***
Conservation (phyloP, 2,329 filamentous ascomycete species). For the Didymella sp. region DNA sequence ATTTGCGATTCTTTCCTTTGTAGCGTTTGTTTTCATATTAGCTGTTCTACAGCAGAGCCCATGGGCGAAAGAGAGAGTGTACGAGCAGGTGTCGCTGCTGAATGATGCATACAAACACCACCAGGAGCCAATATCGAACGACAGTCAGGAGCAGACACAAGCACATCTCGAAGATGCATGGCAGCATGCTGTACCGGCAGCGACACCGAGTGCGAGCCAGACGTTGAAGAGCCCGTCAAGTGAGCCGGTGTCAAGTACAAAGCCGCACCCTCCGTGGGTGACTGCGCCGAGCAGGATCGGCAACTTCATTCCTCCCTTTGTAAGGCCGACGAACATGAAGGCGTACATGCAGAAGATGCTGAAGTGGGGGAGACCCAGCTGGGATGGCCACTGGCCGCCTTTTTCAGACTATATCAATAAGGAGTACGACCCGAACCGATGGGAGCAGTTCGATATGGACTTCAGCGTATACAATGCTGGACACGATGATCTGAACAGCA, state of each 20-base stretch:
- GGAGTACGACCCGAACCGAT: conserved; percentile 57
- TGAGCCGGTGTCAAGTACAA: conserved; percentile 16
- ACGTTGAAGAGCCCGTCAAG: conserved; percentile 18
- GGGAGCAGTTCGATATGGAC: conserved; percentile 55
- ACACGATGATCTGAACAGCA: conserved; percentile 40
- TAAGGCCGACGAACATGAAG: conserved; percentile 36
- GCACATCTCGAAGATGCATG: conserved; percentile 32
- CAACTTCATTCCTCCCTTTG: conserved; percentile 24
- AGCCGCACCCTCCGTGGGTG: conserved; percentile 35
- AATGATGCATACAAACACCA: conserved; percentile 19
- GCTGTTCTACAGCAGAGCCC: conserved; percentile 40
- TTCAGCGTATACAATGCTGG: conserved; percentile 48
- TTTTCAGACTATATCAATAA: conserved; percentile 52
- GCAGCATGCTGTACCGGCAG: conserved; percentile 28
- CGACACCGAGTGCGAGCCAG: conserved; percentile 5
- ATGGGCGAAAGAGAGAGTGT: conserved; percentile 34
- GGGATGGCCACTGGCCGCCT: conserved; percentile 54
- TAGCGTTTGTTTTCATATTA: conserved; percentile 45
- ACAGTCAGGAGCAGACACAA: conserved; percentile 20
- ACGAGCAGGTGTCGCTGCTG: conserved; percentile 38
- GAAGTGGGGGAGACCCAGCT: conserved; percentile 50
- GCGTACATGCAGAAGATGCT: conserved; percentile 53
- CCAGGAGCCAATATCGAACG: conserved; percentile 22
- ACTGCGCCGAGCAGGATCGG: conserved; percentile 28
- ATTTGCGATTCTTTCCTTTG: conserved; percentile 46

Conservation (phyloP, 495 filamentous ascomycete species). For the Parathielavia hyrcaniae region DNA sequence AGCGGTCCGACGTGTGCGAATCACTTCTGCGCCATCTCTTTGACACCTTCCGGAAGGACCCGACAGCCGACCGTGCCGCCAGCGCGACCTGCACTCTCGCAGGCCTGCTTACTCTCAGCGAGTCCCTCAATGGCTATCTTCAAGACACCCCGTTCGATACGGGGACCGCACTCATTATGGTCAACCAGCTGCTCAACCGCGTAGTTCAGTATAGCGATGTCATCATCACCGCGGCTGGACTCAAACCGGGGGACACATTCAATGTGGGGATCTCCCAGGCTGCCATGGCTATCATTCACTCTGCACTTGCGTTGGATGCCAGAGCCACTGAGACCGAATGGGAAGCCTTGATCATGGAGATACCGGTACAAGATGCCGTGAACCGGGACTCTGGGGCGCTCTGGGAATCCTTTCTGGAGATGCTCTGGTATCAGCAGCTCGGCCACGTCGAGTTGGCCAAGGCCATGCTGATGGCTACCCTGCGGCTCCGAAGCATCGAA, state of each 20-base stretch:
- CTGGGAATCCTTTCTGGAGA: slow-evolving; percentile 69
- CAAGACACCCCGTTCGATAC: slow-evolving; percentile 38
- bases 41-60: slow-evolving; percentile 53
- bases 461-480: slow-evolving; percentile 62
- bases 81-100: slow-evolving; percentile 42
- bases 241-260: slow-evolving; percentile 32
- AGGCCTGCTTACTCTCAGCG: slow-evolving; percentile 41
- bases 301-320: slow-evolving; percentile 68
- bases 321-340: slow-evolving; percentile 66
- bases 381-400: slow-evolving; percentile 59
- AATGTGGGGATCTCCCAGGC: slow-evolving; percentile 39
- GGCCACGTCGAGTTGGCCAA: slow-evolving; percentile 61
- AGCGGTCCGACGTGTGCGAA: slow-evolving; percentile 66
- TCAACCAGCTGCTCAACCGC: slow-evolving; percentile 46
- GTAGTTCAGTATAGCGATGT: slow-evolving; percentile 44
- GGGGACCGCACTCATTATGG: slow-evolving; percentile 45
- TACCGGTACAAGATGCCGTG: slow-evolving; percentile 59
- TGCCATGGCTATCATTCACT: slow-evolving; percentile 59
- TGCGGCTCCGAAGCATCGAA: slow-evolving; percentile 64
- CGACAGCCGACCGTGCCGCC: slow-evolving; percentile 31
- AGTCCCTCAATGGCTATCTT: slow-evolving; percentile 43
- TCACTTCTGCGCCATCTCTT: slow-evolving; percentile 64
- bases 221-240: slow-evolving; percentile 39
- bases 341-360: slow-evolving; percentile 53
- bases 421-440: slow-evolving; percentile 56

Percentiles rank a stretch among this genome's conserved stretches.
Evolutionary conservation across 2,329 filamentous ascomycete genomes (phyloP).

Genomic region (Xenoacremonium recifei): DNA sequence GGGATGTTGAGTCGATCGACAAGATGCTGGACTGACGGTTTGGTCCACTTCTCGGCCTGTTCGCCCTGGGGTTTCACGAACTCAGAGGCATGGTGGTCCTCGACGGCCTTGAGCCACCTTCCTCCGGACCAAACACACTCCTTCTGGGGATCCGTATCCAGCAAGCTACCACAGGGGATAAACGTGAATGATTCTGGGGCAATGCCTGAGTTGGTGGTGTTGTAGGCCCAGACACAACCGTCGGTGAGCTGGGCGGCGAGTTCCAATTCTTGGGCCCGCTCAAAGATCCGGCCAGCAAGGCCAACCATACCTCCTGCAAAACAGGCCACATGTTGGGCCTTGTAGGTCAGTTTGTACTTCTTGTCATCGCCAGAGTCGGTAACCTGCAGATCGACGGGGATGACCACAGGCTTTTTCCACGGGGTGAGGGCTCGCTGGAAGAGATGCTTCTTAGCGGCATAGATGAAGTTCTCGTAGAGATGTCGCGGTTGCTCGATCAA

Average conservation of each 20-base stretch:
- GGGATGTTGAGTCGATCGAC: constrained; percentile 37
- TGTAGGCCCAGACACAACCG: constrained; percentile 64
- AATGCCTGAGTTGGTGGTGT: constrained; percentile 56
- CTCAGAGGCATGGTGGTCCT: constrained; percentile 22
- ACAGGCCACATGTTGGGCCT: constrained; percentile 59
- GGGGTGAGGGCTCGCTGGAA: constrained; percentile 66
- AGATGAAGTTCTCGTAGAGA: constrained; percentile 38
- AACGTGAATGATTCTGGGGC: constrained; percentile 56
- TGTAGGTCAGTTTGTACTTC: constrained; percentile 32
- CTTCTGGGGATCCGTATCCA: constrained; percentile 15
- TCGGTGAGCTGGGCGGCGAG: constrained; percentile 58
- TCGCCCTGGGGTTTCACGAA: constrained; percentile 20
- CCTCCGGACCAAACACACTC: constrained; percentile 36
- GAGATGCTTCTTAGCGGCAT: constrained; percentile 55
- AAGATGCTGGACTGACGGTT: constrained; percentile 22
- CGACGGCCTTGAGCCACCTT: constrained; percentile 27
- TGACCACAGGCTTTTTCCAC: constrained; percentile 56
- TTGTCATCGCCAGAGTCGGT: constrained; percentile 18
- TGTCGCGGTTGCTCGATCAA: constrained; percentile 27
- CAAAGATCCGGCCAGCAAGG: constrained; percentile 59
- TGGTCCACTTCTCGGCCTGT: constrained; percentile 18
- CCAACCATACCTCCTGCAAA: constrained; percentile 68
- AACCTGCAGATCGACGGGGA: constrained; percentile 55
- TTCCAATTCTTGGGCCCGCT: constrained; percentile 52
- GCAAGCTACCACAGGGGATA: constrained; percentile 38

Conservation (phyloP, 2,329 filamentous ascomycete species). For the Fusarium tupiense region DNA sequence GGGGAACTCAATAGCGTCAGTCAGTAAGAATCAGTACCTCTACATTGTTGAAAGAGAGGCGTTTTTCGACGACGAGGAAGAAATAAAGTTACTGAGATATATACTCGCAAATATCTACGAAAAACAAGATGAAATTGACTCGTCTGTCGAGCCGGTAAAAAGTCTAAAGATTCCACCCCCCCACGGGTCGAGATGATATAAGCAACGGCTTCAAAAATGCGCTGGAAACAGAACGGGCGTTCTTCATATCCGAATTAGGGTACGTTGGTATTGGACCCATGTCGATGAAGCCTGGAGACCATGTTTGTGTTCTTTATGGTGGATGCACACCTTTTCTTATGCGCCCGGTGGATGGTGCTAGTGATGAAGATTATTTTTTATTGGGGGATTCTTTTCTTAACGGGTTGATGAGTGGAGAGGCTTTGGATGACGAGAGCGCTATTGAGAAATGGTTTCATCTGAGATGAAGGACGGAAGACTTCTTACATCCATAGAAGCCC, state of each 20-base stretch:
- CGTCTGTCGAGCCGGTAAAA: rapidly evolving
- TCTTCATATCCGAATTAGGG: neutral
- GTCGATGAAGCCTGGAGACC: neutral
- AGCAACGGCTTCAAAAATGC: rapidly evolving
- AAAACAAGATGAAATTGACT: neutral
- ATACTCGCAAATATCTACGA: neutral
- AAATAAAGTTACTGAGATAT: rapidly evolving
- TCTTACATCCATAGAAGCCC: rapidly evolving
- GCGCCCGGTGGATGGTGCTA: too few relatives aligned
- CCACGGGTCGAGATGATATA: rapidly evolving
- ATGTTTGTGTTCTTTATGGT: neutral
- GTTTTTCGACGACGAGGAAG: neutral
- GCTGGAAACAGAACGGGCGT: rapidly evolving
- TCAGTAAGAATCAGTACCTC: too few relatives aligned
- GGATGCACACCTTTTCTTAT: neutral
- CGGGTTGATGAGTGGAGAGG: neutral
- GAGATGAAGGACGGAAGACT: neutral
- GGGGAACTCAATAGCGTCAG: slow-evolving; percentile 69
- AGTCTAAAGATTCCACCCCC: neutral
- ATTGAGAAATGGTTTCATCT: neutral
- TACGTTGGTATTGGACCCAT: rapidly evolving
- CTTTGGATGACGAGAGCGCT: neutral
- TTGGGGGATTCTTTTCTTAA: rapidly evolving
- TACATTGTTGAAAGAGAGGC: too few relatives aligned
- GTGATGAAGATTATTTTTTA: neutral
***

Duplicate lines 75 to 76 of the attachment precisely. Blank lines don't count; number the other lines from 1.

- TGTCGCGGTTGCTCGATCAA: constrained; percentile 27
- CAAAGATCCGGCCAGCAAGG: constrained; percentile 59